Reading your post, I realize my performance has gone down because I'm not happy where I am. Management, the patient population, the lack of staffing with sometimes just me and one nurse with six patients each and no patient care associate, on my floor there is basically all total care patients.

    Three friends are new grads and were hired straight into ICU and getting paid more. And I am in this state where the mindset is where on the floor first then you'll be promoted, when critical care thinking and the floor thought process are completely different.

    The presentation on the patient as a whole is against HIPAA, which is unprofessional. A general presentation would be acceptable, not a patient-specific.

    The first time I was called in was because they were trying to keep me on day shift when I applied and was hired for nights. "My orientation was extended," with no preceptor. Management called me on a weekend, at home at 9pm and spoke to me for over an hour trying to discourage me from nights and ultimately said she would think about putting me on nights... Thats where it all begin. It conflicted so much with my schooling, my other job, my life and I was being dodged.

    After having gone to great lengths to get the night shift I was supposed to be on, management seemed to call me for ridiculous reasons. I was shown the document of when I pulled the narcotic, it was for one patient, one night that had a bunch of pain medications to choose from and decided she didn't want this particular one anymore so I returned it and gave her a different one. It was not a pattern, so imagine being called in and accused of having a drug problem for that?

    Ruby Vee's post and yours are not in the least the same. Her's was judgemental and rude, didn't even attempt to answer the question. Seems like she was just having a bad day and wanted to vent by attacking someone.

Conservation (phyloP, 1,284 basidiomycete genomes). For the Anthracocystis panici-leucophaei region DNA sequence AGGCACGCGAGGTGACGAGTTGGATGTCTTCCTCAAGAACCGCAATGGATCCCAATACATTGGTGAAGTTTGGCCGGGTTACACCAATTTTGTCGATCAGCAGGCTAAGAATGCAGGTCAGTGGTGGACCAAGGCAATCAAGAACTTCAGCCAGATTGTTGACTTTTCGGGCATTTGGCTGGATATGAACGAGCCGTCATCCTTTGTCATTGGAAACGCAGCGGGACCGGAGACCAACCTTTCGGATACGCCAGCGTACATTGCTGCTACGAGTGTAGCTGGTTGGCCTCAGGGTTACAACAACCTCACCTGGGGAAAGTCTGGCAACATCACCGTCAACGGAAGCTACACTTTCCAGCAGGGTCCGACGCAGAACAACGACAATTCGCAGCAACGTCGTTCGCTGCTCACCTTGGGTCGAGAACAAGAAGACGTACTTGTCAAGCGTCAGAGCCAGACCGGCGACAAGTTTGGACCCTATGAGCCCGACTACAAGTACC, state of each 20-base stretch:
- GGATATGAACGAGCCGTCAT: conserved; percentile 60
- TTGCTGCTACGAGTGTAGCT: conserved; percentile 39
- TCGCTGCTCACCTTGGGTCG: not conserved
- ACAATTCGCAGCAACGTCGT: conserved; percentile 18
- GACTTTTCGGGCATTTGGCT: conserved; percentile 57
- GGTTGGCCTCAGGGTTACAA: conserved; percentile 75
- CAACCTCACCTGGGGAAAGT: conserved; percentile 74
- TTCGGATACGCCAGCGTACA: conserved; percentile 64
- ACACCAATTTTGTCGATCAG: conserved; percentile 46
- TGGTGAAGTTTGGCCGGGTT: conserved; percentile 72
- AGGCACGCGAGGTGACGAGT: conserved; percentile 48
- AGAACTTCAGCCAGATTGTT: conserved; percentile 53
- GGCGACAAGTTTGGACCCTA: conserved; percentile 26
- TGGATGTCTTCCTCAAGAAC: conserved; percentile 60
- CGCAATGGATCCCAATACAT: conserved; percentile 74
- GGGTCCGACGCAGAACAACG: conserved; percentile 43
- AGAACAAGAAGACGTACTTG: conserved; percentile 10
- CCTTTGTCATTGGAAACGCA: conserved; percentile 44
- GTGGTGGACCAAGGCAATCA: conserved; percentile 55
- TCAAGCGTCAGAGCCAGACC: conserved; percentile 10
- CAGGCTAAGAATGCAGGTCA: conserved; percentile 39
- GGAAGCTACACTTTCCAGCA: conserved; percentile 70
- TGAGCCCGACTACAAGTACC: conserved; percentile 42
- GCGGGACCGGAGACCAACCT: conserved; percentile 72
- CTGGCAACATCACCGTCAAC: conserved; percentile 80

8. by   NeuroNurse101
    Where do you see pride? I'm curious.
  9. by   Ruby Vee
    Quote from NeuroNurse101
    Ruby Vee's post and yours are not in the least the same. Her's was judgemental and rude, didn't even attempt to answer the question. Seems like she was just having a bad day and wanted to vent by attacking someone.
    I am sorry you felt that way. I put a good bit of thought into addressing your concerns and trying to explain why things might be going the way they are. I put some time into typing out a response. I was trying to help. I'm sorry you don't see it that way.
  10. by   bsyrn
    Wow....Ruby gives a lot of good advice to people. Just by reading your responses, I see why you might be having issues at work.
    Last edit by dianah on Nov 6, '17 : Reason: continuity
  11. by   llg
    Quote from NeuroNurse101
    The presentation on the patient as a whole is against HIPAA, which is unprofessional. A general presentation would be acceptable, not a patient-specific.
    You're totally wrong here. Case presentations are a commonly used teaching method and considered an essential part of health care education. They do not violate HIPAA if done correctly.
  12. by   brandy1017
    Hear me out and please read my whole post. While it doesn't look like your manager has any intention of letting you transfer to ICU at this time, the fact that you are being called into the office may also show that you are not ready for ICU yet. If you need xanax now on a step-down unit, that may also be a sign that you are not ready for ICU. It is even more stressful there because you are all that is between your patients and heaven sometimes!